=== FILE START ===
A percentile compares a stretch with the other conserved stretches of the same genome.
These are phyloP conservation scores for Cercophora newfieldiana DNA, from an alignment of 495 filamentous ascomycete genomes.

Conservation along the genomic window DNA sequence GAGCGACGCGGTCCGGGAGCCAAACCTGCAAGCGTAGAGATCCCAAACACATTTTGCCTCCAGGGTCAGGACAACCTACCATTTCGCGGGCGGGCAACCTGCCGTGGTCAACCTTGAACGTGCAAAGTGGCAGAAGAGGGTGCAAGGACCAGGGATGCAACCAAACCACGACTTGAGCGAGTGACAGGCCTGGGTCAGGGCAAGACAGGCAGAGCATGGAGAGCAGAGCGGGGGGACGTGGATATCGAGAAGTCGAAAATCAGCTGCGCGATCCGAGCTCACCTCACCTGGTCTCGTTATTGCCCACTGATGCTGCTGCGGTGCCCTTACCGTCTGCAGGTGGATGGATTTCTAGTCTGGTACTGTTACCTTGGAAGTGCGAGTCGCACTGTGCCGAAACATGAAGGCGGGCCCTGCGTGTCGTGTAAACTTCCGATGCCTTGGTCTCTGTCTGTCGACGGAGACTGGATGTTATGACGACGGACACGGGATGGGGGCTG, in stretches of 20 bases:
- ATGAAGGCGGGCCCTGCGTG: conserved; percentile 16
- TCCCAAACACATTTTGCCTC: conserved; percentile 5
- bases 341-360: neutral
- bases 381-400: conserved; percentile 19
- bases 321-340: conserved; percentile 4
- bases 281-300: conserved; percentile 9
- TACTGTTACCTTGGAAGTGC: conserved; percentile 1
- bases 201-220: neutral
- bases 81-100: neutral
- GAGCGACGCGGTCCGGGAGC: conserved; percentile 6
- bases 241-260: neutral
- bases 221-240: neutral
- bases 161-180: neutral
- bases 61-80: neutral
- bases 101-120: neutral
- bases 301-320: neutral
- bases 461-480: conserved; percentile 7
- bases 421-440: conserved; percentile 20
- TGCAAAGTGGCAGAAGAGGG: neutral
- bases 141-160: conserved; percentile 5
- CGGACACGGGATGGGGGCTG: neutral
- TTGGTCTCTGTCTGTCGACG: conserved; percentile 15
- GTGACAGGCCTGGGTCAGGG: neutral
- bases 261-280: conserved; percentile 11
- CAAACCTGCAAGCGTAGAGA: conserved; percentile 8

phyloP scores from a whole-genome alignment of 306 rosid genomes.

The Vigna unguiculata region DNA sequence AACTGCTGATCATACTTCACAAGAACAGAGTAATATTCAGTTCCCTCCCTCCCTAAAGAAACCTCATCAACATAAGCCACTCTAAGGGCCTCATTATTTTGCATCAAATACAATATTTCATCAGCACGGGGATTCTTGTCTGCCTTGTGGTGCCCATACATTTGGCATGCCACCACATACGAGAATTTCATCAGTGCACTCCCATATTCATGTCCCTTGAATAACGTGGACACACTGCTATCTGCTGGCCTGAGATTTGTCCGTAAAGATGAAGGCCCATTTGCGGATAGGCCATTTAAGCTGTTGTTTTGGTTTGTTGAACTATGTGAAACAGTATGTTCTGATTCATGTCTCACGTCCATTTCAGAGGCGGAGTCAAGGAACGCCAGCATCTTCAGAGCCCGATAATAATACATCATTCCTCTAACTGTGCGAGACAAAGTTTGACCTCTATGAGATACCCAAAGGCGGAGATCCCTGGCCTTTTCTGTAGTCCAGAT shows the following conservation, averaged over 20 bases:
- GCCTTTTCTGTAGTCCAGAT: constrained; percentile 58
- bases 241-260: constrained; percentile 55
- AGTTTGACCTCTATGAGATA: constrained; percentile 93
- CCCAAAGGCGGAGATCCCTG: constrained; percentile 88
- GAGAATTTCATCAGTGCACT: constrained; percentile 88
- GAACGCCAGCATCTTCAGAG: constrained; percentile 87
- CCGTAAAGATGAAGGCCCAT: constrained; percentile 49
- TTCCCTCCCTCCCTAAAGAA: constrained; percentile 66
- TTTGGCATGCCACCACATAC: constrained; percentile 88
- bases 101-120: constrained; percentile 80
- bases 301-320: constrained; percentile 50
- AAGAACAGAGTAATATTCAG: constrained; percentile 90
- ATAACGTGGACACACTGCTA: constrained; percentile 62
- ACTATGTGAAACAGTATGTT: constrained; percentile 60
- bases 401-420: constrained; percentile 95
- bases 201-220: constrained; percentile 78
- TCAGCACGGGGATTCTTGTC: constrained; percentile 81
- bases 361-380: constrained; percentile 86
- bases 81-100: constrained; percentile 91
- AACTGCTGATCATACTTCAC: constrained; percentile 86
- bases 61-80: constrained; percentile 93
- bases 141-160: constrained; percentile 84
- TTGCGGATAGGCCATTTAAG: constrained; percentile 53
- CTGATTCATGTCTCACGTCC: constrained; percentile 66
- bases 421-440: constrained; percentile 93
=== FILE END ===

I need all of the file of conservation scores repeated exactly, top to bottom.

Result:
A percentile compares a stretch with the other conserved stretches of the same genome.
These are phyloP conservation scores for Cercophora newfieldiana DNA, from an alignment of 495 filamentous ascomycete genomes.

Conservation along the genomic window DNA sequence GAGCGACGCGGTCCGGGAGCCAAACCTGCAAGCGTAGAGATCCCAAACACATTTTGCCTCCAGGGTCAGGACAACCTACCATTTCGCGGGCGGGCAACCTGCCGTGGTCAACCTTGAACGTGCAAAGTGGCAGAAGAGGGTGCAAGGACCAGGGATGCAACCAAACCACGACTTGAGCGAGTGACAGGCCTGGGTCAGGGCAAGACAGGCAGAGCATGGAGAGCAGAGCGGGGGGACGTGGATATCGAGAAGTCGAAAATCAGCTGCGCGATCCGAGCTCACCTCACCTGGTCTCGTTATTGCCCACTGATGCTGCTGCGGTGCCCTTACCGTCTGCAGGTGGATGGATTTCTAGTCTGGTACTGTTACCTTGGAAGTGCGAGTCGCACTGTGCCGAAACATGAAGGCGGGCCCTGCGTGTCGTGTAAACTTCCGATGCCTTGGTCTCTGTCTGTCGACGGAGACTGGATGTTATGACGACGGACACGGGATGGGGGCTG, in stretches of 20 bases:
- ATGAAGGCGGGCCCTGCGTG: conserved; percentile 16
- TCCCAAACACATTTTGCCTC: conserved; percentile 5
- bases 341-360: neutral
- bases 381-400: conserved; percentile 19
- bases 321-340: conserved; percentile 4
- bases 281-300: conserved; percentile 9
- TACTGTTACCTTGGAAGTGC: conserved; percentile 1
- bases 201-220: neutral
- bases 81-100: neutral
- GAGCGACGCGGTCCGGGAGC: conserved; percentile 6
- bases 241-260: neutral
- bases 221-240: neutral
- bases 161-180: neutral
- bases 61-80: neutral
- bases 101-120: neutral
- bases 301-320: neutral
- bases 461-480: conserved; percentile 7
- bases 421-440: conserved; percentile 20
- TGCAAAGTGGCAGAAGAGGG: neutral
- bases 141-160: conserved; percentile 5
- CGGACACGGGATGGGGGCTG: neutral
- TTGGTCTCTGTCTGTCGACG: conserved; percentile 15
- GTGACAGGCCTGGGTCAGGG: neutral
- bases 261-280: conserved; percentile 11
- CAAACCTGCAAGCGTAGAGA: conserved; percentile 8

phyloP scores from a whole-genome alignment of 306 rosid genomes.

The Vigna unguiculata region DNA sequence AACTGCTGATCATACTTCACAAGAACAGAGTAATATTCAGTTCCCTCCCTCCCTAAAGAAACCTCATCAACATAAGCCACTCTAAGGGCCTCATTATTTTGCATCAAATACAATATTTCATCAGCACGGGGATTCTTGTCTGCCTTGTGGTGCCCATACATTTGGCATGCCACCACATACGAGAATTTCATCAGTGCACTCCCATATTCATGTCCCTTGAATAACGTGGACACACTGCTATCTGCTGGCCTGAGATTTGTCCGTAAAGATGAAGGCCCATTTGCGGATAGGCCATTTAAGCTGTTGTTTTGGTTTGTTGAACTATGTGAAACAGTATGTTCTGATTCATGTCTCACGTCCATTTCAGAGGCGGAGTCAAGGAACGCCAGCATCTTCAGAGCCCGATAATAATACATCATTCCTCTAACTGTGCGAGACAAAGTTTGACCTCTATGAGATACCCAAAGGCGGAGATCCCTGGCCTTTTCTGTAGTCCAGAT shows the following conservation, averaged over 20 bases:
- GCCTTTTCTGTAGTCCAGAT: constrained; percentile 58
- bases 241-260: constrained; percentile 55
- AGTTTGACCTCTATGAGATA: constrained; percentile 93
- CCCAAAGGCGGAGATCCCTG: constrained; percentile 88
- GAGAATTTCATCAGTGCACT: constrained; percentile 88
- GAACGCCAGCATCTTCAGAG: constrained; percentile 87
- CCGTAAAGATGAAGGCCCAT: constrained; percentile 49
- TTCCCTCCCTCCCTAAAGAA: constrained; percentile 66
- TTTGGCATGCCACCACATAC: constrained; percentile 88
- bases 101-120: constrained; percentile 80
- bases 301-320: constrained; percentile 50
- AAGAACAGAGTAATATTCAG: constrained; percentile 90
- ATAACGTGGACACACTGCTA: constrained; percentile 62
- ACTATGTGAAACAGTATGTT: constrained; percentile 60
- bases 401-420: constrained; percentile 95
- bases 201-220: constrained; percentile 78
- TCAGCACGGGGATTCTTGTC: constrained; percentile 81
- bases 361-380: constrained; percentile 86
- bases 81-100: constrained; percentile 91
- AACTGCTGATCATACTTCAC: constrained; percentile 86
- bases 61-80: constrained; percentile 93
- bases 141-160: constrained; percentile 84
- TTGCGGATAGGCCATTTAAG: constrained; percentile 53
- CTGATTCATGTCTCACGTCC: constrained; percentile 66
- bases 421-440: constrained; percentile 93